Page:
So it was that a contingent of a dozen or so marathoners gathered in New York City for the long overnight flight to Athens. In a harbinger of coming events, the flight was postponed by several hours. We watched the first game of the World Series in a bar before departing after midnight.

Upon arriving in a very warm Athens the next afternoon and alighting to the hotel, we all wanted to go for a run to stretch our legs and work out the kinks. Not so fast, Americans. It turns out that to run on city streets was extremely inadvisable, due to the kamikaze-like driving habits of Athenians. So we had to wait until the next day, whereupon were driven to a nearby “park,” which one of our group nicknamed “the toxic waste dump.” The race was still a full week away. For all of that time we never ran on the streets, instead visiting a variety of parks, tracks, and on one memorable afternoon in Olympia, the site of the original ancient Olympic Games, held in 770 B.C. This was just one of the many historic sites we were able to see during our trip. Say what you will about Greece, but it is one of the richest cradles of history in the world.

We were having fun, but the race loomed on the horizon, never too far from my mind. I was initially concerned that the other U.S. runners would be out of my league, but I found that not to be the case. Most of the men were in my time range, and several were looking at this as a “fun run,” although I dismissed that as the usual pre-race carpet-bagging. One notable exception was a character from L.A. named “Echo,” who stated his intentions to go all out from the gun and run with the leaders. Echo featured a chiseled body worthy of “Greek God” status, and shall we say, some quirky personality traits.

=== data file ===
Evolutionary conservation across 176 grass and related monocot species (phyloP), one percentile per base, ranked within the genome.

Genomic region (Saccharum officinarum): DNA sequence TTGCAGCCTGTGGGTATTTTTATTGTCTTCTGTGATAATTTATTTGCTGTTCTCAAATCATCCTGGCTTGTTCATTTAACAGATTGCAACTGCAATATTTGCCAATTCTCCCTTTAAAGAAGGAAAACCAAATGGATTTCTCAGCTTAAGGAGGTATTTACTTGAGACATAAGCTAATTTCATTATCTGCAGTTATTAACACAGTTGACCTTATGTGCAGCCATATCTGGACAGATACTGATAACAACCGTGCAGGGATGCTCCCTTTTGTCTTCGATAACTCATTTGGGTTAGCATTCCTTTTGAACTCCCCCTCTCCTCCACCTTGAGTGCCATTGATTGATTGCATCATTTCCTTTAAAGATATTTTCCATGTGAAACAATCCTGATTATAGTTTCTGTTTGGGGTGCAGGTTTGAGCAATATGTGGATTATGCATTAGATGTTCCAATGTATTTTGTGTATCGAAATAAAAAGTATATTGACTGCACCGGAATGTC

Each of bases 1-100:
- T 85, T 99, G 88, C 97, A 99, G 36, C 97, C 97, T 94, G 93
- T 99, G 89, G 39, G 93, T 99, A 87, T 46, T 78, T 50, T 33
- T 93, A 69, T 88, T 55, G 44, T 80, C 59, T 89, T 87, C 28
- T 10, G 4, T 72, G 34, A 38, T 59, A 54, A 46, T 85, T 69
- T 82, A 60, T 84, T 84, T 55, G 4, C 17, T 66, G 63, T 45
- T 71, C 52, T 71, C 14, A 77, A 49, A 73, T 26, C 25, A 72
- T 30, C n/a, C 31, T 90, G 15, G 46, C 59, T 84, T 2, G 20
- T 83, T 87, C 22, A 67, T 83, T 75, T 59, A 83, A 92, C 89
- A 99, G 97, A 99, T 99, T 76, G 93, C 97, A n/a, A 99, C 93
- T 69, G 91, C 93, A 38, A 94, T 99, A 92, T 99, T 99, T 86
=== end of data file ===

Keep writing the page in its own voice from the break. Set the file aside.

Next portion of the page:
I was more than a little worried about the baking, summer-like temperatures, and was grateful to the running gods upon awakening to falling rain on race day. My first inkling that this international marathon might not be what I expected however, occurred at the chaotic start. No one seemed to know exactly where the actual starting line was, nor when the race would actually begin. With virtually no warning, a starting gun fired, sending us on our way.

The rain helped keep the temperature down, but it also created a hazard. As one of the most polluted cities in the world, a fine grit lined the streets, which combined with the rain made the roads slick. It was hard to get a good foothold, except when running on the white line in the middle of the road, so that’s what I did. I also learned the Greeks were not big on time splits. No worries, I had my watch. But in a truly strange occurrence, some jostling at an aid station had stopped my chrono; for the first time in any road race I can remember, I had no idea of the elapsed time.